Film: Welcome to Macintosh (2008)

February 4, 2014 | By

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Film: Good/ DVD Transfer: Very Good/ DVD Extras: n/a

Label: Baca Productions / Region: 0 (NTSC) / Released: July 14, 2009

Genre: Documentary / Computer Science

Synopsis: Candid and frank chronicle of Apple’s rise from garage enterprise to the world’s most influential computer company and most valuable brand.

Special Features:  n/a




Originally produced roughly a year after Apple’s iPhone debuted, much has happened with Apple Inc., with new products and the passing of its visionary founder Steve Jobs, making Robert Baca and Josh Rizzo’s directorial debut an interesting time capsule, if not an amusing foray into Apple’s corporate history.

Co-founders Jobs and Steve Wozniak don’t appear in the doc, but the subject roster is filled with former and current employees (Mac co-creator Andy Herzfeld, co-founder Ron Wayne), wry comments, and heaps of praise for a company whose products made significant impacts on the way we interact with computers, listen to music, and regard sublime industrial design.

Welcome to Macintosh is a love-in for Mac users – there are few criticisms of the company – which makes the doc a kind of positive reinforcement for the converted, the devoted, and the cult of Apple which is truly unique among any product users. (There’s never been a celebration of things Windows or PC, and frankly never will be, as long as Apple continues to pool resources and attitude into products which shake up consumers and are marvels in industrial design.)

Simplicity was key to Jobs and Wozniak, and Apple’s most successful products reflect that goal, from the first Mac computer which debuted January 24, 1984. Small, futuristic in its one-piece design, and easy to use, the Mac and its progeny make up the doc’s last two-thirds, in addition to some diversions towards Mac gossip site founder John Moltz (, film editor Richard Halsey (Rocky, Edward Scissorhands) on the shift from film to non-linear editing using Final Cut Pro, and Apple collector extreme Wayne Bibbens, whose archive of products could probably outfit an entire government department (or maybe three).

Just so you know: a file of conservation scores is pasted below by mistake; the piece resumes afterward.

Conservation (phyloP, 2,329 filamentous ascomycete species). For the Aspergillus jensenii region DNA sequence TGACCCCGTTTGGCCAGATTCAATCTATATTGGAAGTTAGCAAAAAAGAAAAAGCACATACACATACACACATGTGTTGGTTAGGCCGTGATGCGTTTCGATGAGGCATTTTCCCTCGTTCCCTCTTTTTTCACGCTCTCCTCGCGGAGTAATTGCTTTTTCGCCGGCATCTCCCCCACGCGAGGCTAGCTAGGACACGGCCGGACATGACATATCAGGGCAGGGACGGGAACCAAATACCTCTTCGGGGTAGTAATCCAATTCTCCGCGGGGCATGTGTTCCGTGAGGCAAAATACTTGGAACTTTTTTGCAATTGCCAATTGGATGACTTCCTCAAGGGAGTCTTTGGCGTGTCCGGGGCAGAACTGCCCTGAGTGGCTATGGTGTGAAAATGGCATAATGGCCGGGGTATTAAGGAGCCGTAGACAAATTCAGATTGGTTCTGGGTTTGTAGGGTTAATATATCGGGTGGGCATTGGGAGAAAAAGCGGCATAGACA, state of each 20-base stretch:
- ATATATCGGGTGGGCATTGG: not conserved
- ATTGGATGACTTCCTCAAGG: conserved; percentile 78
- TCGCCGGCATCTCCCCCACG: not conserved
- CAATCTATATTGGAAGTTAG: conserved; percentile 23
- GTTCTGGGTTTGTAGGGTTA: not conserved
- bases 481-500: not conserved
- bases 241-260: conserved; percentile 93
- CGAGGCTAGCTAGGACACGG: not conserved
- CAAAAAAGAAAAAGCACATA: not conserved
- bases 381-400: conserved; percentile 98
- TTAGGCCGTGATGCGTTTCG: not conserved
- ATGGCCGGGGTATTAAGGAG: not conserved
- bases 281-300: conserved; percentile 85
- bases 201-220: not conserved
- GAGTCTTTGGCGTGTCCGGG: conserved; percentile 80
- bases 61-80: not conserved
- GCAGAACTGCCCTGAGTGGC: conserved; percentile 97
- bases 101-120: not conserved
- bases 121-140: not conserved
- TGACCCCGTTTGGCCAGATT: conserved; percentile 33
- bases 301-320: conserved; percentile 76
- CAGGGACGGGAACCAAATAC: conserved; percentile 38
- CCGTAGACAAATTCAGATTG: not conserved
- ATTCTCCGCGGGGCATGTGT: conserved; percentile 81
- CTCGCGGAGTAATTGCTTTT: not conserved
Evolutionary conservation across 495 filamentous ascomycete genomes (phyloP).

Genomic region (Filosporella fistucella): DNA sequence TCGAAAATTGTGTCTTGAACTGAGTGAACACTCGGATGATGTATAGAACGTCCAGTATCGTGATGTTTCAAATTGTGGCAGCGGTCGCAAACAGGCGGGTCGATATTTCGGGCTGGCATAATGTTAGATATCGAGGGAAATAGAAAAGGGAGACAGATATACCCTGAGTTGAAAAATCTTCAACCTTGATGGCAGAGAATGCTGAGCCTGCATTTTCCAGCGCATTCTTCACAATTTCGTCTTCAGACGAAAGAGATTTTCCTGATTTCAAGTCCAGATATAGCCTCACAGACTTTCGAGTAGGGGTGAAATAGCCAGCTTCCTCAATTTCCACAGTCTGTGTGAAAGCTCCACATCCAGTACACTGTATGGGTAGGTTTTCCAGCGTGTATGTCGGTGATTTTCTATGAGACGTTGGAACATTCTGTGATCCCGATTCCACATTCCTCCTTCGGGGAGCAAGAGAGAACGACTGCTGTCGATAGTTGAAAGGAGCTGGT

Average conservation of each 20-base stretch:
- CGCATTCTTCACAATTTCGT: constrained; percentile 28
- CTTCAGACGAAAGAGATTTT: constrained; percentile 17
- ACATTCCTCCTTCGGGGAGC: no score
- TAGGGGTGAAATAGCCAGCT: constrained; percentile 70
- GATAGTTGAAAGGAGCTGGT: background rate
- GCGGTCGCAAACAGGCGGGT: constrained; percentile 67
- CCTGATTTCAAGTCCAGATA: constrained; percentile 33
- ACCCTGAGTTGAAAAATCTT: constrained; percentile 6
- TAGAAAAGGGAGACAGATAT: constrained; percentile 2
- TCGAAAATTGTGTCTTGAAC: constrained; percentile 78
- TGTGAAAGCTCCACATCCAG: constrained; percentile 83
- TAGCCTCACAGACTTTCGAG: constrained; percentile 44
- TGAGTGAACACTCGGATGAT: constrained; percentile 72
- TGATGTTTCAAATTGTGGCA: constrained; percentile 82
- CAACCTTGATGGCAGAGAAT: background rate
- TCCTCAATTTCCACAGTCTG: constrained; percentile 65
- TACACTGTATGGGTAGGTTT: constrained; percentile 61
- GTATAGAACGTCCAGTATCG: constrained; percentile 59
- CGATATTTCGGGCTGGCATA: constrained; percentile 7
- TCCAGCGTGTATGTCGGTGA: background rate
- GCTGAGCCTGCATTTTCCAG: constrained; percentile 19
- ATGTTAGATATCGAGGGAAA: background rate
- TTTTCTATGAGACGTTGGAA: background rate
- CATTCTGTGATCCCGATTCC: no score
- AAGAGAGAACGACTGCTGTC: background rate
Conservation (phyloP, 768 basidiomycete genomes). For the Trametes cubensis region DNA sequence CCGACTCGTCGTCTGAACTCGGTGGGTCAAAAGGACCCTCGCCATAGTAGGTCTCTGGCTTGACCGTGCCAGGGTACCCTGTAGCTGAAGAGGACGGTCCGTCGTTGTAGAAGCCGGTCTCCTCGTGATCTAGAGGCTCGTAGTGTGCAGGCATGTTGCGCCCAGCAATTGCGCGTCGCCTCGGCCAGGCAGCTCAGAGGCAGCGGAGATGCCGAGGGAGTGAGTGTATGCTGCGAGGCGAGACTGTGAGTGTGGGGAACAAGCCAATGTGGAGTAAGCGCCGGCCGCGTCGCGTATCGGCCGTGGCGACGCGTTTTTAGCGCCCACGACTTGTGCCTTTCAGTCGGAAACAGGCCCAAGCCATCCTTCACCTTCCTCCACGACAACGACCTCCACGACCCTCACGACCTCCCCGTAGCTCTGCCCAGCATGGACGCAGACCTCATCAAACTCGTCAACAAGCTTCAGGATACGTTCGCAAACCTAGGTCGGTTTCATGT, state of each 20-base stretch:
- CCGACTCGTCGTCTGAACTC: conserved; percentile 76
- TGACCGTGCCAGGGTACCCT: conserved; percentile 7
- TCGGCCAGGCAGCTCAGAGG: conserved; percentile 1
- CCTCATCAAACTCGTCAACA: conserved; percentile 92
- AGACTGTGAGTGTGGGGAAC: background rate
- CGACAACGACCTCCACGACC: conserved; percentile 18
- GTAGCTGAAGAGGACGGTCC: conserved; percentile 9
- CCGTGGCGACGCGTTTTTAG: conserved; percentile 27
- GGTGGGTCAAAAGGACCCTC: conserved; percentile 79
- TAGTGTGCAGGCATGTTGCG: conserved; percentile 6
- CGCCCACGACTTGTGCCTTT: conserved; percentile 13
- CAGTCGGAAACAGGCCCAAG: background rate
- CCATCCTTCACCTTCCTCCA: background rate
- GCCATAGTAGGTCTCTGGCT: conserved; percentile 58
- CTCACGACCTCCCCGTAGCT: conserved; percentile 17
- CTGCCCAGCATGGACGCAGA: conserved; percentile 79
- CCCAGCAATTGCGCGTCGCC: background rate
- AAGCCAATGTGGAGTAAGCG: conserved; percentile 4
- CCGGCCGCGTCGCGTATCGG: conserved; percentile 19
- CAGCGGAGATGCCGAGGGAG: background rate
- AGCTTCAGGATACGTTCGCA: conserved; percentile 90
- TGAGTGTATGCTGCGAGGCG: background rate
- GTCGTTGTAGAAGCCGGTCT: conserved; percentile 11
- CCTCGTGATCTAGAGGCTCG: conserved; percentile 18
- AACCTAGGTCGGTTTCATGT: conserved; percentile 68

The subtextual stream of ‘PCs suck’ is present – it manifests in less crude terms, but is certainly voiced by several subjects, such as former Apple employee Guy Kawasaki – but the filmmakers don’t really focus on the pros & cons of rivals Apple and Microsoft; this is essentially a chronicle of a company and its effects on an industry and pop culture. The love for the Mac may be a little thick, but Baca and Rizzo have packed a fair chunk of information in their film, and tried to offer some balance by letting their subjects cut loose, be a little profane, and make wry dismissals (as is the case with musician / Mac sound creator Jim Reekes).

Some interviews may run too long (Kawasaki’s meanders), a few visual framing devices are awkward (the Quicktime, low-res window for Moltz’ interview looks ghostly, and cutaways to side angle B&W footage during an interview is dated), and the score cues sometimes loop and repeat with barely any instrumental changes, but it’s the information that’s the main draw, and a chance to see aspects of vintage products which for the most part were replaced with prettier newer ones.

The DVD reportedly contains up to 3 hours of extended interviews.



© 2014 Mark R. Hasan


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